Along with assisting with medical procedures, the humanitarian aid organization operates five care centers, also referred to as orphanages, in China: Refuge of Grace in Luxi, Neil Taylor Care Center in Rongshui, Wesley’s House Care Center in Ping Guo, Jackson Family Care Center in Zigong and John Connor Brown Care Center in Tian Deng. At these facilities, more than 500 youth receive shelter, clothing, food and financial assistance with their educational endeavors up through university.
Assuming his leadership role this month, Gifford visited the care centers at the end of 2013 to survey the Chinese Agape Foundation’s efforts firsthand.
“We have five centers right now and we’re expecting to establish two more in 2014,” Gifford said. “So we went to each of our centers. From the time we landed in Beijing till the time I left from Shanghai two weeks later, we traveled about 5,300 miles over there — plane, train, taxi, bus, you name it.
“[Seeing the children] made me smile, because I had seen the way some of them lived [before] and the difficulties they had faced, like parents who had passed away and having to be cared for by elderly relatives who were doing the best they could. But it is hard to take care of a little one when you’re elderly like that. So we were able to help them, give them clothes that fit and [provide] a nice place to live.”
Based in Lewisville, Texas, the Chinese Agape Foundation was founded by Ron Brown, who currently serves as the nonprofit’s chairman.
“I made a trip to China in 1998,” Brown said. “There was a tremendous flood and there were thousands of people that were killed in that flood, had drowned and their homes [were] destroyed. I saw those children that were suffering and dying and that really bothered me a lot. So I came back and went to the Chinese Embassy and told them what I wanted to do. They said, ‘OK, well you just give us the money and we’ll take care of it.’ I thought to myself, ‘If I don’t trust my own government, why would I trust yours?’ So finally I received an invitation from the Beijing Poverty Prevention Department of the government inviting me to come to China and to begin work.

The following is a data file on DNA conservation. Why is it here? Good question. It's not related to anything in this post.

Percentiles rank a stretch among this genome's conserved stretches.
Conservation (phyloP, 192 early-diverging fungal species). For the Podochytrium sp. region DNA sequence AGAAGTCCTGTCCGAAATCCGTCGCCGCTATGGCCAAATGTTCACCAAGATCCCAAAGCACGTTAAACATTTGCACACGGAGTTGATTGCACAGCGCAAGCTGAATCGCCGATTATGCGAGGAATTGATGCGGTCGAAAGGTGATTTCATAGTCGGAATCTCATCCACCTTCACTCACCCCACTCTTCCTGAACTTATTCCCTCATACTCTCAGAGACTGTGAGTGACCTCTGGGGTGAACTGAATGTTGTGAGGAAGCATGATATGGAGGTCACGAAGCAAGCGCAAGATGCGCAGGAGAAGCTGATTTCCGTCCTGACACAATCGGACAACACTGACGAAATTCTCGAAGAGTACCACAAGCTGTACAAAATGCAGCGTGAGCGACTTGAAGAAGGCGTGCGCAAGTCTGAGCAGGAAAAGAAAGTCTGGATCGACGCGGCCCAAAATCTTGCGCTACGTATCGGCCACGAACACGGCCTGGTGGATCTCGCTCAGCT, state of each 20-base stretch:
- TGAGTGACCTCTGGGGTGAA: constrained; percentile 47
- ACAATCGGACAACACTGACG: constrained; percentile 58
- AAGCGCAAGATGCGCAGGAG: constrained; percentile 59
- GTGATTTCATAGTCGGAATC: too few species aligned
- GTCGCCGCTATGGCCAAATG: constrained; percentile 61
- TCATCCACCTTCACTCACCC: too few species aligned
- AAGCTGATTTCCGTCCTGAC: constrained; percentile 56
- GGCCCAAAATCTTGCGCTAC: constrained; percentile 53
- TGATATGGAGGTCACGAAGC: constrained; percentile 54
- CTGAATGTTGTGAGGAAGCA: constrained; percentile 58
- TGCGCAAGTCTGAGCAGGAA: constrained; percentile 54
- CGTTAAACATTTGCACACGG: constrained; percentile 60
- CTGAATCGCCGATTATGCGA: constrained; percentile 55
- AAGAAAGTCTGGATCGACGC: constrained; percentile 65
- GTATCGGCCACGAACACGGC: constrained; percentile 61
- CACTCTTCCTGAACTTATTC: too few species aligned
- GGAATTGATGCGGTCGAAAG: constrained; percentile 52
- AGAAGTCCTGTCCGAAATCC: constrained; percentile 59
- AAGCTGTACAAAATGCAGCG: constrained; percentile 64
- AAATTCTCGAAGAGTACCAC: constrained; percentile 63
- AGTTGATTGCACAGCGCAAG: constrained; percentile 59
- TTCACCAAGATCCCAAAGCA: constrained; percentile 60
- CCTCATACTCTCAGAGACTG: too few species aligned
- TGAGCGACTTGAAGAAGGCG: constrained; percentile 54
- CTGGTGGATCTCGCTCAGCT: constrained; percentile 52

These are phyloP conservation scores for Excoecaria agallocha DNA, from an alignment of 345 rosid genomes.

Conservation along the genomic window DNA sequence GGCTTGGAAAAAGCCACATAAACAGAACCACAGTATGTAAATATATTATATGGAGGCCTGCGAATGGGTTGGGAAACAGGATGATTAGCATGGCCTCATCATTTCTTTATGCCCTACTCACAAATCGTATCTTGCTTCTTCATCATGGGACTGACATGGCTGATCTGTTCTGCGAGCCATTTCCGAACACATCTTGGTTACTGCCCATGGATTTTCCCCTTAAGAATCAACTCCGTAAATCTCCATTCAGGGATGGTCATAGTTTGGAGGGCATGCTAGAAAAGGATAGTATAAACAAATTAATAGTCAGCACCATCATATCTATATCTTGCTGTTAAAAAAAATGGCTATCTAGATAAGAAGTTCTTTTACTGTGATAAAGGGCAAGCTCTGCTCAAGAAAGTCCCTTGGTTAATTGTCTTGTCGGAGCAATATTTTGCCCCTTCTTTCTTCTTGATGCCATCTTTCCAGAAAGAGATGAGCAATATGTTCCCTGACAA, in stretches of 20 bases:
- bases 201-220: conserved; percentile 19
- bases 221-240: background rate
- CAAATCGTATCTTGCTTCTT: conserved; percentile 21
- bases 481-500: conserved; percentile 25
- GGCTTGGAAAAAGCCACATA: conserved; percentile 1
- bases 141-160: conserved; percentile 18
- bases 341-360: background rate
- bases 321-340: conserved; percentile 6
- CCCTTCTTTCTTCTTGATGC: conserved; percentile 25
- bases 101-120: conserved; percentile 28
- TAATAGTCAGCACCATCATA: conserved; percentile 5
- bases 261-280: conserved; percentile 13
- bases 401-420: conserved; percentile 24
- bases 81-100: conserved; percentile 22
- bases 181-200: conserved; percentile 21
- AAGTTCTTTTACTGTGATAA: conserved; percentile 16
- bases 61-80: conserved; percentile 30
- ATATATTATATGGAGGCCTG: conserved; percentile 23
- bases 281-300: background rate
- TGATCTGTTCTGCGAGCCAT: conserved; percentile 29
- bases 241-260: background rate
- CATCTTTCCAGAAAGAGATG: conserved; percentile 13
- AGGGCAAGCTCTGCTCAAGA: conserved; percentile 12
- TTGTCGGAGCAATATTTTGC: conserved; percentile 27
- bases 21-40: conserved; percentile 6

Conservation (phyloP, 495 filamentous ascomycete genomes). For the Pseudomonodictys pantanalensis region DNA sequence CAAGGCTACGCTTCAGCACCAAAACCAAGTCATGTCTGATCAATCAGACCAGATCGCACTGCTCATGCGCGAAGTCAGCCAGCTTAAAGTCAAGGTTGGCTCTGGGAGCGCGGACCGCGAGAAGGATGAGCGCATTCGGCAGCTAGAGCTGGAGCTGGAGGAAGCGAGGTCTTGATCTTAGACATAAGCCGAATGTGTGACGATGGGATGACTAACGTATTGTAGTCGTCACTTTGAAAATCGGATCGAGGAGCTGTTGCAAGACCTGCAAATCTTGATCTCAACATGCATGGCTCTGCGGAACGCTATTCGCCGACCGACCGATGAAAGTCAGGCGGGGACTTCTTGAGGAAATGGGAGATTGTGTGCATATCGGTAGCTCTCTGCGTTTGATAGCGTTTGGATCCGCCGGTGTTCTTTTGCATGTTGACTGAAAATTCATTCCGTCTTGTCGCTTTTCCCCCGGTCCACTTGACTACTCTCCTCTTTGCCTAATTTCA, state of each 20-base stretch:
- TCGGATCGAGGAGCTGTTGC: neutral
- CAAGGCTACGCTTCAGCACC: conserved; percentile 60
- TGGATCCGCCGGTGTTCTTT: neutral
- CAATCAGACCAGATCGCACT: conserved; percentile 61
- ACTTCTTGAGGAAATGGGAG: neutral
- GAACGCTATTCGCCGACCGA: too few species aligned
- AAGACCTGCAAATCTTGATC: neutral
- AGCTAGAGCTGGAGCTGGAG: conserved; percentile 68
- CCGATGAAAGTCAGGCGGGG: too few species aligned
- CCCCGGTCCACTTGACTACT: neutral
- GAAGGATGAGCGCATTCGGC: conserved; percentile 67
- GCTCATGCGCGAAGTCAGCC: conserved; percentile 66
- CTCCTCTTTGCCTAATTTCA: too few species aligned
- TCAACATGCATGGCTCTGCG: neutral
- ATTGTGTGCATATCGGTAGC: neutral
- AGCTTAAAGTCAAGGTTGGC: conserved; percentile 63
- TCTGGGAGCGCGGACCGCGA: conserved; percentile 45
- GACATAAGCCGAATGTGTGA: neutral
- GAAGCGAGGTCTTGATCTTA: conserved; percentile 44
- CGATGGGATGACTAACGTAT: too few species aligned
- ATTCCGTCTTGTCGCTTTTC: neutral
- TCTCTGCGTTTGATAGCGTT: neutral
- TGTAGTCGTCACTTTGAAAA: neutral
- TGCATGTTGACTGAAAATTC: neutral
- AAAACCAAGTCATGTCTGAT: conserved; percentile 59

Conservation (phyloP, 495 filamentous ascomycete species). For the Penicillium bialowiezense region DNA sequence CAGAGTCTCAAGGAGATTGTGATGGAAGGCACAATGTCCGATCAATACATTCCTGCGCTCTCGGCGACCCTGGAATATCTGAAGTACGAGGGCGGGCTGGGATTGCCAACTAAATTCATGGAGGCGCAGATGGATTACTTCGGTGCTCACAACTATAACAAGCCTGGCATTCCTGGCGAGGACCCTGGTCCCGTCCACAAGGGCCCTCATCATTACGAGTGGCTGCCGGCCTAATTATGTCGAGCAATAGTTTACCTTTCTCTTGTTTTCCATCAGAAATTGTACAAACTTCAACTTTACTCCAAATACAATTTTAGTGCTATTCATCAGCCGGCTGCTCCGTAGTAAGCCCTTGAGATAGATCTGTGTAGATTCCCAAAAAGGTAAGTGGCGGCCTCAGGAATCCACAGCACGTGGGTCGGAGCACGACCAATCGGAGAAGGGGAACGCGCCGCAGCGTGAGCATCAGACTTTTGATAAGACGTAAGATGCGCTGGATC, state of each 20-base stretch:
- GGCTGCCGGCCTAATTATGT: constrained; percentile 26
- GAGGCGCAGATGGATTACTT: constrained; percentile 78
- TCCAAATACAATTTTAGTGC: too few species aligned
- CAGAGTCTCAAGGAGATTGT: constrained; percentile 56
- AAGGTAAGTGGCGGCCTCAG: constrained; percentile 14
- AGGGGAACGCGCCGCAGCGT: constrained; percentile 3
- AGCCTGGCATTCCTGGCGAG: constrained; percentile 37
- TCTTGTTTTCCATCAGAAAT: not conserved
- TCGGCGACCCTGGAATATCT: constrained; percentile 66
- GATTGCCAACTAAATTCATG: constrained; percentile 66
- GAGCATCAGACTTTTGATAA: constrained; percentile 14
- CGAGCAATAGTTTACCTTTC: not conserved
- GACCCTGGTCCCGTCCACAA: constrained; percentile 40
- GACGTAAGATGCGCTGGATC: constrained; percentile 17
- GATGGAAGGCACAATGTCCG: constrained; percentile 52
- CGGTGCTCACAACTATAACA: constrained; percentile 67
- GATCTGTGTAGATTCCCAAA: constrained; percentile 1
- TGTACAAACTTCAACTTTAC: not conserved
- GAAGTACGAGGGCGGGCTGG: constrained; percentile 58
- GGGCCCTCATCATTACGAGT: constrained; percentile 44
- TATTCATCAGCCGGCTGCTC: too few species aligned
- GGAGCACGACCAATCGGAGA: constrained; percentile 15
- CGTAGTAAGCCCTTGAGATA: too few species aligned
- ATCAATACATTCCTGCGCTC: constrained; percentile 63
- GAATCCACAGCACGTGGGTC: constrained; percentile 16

“I was shocked. At first, the government assigned me locations where we were to work but then eventually they opened up all of China for us to establish care centers, hospital, all the different works that we’re doing,” he said, adding the majority of the nonprofit’s care centers are located in rural areas, where residents’ earn between $200 to $300 per year. “... I’ve worked in China for 15 years and ... [in the beginning if I were told] 15 years from now we’ll be at this point, I wouldn’t have believed it. But we’ve had cooperation from the government. We’ve had tremendous support from the foundations in the United States, from individuals. Most of our support comes from foundations and individuals. So it’s just been overwhelming.”
To help strengthen its operations, the Chinese Agape Foundation is seeking individuals to sponsor children residing at the care centers.
For $35 per month, a person can participate in the nonprofit’s full sponsorship program, which will provide resources, such as food, clothing, school supplies, medical care and daily necessities. In addition to receiving quarterly reports about the youth, the sponsors have the opportunity to correspond with the orphans and build relationships.